Reflections on ubuntu: Leadership and letting go

August 8, 2012

Earlier this summer, Al Gini had the opportunity to spend six weeks in South Africa, and has put together a few reflective pieces on his experiences there.

The African word ubuntu means that in a very real sense we are only human through the humanity of others. Ubuntu is the idea that people are empowered by other people, that we become our best selves through unselfish interactions with others. Ubuntu implies that leadership/chieftaincy means being a custodian of others. Chieftaincy is about the life of the community and not the chief. Chieftaincy is always about the rights of others. Ubuntu means that a leader/chief did not let his own will, his own needs, supersede the will and the needs of the community.

Nelson Mandela’s biographer, Richard Stengel believes that Mandela demonstrated true ubuntu leadership when campaigning to be president of South Africa. Mandela maintained the same consistent message throughout. This campaign, Mandela argued, was not about him. It was about the people, and the democratic nation that they would create together and for each other. But in the end, says Stengel, Mandela’s greatest act of ubuntu leadership was knowing when to quit. Mandela understood the profoundly selfless truth that leadership cannot and should not be a lifelong office. His commitment to ubuntu included the principle of both empowering others and knowing when to let go, knowing when to step down and be replaced by others. He later publically announced that he would not stand for a second term. “In 1999,” said Mandela, “I will be eighty years old, and an octogenarian should not be meddling in politics.”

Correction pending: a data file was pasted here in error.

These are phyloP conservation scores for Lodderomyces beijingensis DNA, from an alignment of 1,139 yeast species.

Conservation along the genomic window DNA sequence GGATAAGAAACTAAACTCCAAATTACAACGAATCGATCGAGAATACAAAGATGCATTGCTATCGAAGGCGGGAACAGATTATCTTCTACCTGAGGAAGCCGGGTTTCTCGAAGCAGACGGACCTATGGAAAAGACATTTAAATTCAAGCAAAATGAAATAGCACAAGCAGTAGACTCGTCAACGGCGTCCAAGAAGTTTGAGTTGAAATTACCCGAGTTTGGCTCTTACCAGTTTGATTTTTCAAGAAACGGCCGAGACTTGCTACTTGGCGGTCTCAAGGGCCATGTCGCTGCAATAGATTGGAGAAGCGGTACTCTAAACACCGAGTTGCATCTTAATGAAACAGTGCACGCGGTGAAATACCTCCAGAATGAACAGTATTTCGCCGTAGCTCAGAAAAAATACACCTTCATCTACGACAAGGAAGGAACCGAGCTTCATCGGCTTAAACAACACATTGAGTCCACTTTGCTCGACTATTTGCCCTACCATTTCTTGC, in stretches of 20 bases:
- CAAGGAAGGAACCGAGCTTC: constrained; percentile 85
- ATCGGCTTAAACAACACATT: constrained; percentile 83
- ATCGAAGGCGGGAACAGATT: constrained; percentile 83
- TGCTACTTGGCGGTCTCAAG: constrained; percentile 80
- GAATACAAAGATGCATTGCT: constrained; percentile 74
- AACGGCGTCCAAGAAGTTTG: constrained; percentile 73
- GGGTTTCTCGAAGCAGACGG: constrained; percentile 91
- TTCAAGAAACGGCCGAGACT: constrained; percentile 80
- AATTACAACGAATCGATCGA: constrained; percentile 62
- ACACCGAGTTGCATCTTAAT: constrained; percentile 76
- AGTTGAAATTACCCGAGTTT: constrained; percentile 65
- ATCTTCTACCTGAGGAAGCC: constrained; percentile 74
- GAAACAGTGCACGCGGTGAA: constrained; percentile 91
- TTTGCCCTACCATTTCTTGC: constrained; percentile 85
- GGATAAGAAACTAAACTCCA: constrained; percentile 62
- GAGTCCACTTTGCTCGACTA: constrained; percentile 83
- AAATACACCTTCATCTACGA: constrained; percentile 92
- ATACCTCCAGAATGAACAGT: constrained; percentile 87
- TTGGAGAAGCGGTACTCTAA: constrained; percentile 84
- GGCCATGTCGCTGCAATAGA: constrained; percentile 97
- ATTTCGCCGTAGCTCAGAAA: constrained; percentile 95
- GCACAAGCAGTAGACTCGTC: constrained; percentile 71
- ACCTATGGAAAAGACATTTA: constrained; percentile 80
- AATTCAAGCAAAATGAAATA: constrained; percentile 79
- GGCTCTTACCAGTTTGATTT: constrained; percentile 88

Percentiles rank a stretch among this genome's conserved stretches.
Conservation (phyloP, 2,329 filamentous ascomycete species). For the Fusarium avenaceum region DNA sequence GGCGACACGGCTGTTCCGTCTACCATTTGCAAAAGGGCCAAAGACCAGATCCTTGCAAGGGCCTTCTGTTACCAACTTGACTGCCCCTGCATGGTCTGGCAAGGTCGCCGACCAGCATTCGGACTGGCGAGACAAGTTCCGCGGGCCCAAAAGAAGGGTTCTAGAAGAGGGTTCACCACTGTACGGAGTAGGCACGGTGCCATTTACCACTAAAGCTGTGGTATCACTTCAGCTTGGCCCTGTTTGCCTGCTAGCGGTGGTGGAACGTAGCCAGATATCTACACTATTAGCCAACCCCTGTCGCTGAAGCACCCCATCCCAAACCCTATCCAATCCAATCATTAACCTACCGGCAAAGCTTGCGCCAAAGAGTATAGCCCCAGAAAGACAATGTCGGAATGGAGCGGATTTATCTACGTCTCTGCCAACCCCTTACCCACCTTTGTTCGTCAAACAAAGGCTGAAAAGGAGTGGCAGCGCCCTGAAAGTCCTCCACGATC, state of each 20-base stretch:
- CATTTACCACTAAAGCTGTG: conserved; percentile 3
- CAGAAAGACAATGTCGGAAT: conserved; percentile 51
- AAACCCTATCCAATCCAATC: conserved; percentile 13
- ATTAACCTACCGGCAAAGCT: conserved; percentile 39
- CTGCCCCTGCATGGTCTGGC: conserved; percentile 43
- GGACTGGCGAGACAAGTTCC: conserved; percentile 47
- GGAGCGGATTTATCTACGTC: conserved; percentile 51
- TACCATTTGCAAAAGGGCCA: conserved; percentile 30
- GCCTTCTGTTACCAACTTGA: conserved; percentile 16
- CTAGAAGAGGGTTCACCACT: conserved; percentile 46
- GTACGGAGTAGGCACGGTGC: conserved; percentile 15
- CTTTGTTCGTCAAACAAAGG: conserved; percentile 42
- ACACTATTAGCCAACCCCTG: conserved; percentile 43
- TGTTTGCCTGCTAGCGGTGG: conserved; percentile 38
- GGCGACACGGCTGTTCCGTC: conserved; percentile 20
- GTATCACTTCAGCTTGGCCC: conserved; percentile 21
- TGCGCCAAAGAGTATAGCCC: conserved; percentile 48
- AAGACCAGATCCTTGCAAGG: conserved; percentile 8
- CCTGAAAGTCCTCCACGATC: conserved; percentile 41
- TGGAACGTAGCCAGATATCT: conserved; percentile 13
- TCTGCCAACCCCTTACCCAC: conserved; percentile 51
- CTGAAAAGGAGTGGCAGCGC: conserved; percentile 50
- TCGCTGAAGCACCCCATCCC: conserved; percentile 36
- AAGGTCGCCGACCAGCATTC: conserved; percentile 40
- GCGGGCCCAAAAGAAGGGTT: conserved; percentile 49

For Mandela, ubuntu leadership must always be about service to others. He understood that “his footprints would be the first ones in the sand and that others would follow.” In one of his many interviews with Richard Stengel, Mandela succinctly captured the true spirit of ubuntu in explaining why he chose to leave the public stage: “Men come and men go. I have come and I will go when my time comes.”

Al Gini is a Professor of Business Ethics and Chairman of the Management Department in the Quinlan School of Business at Loyola University Chicago.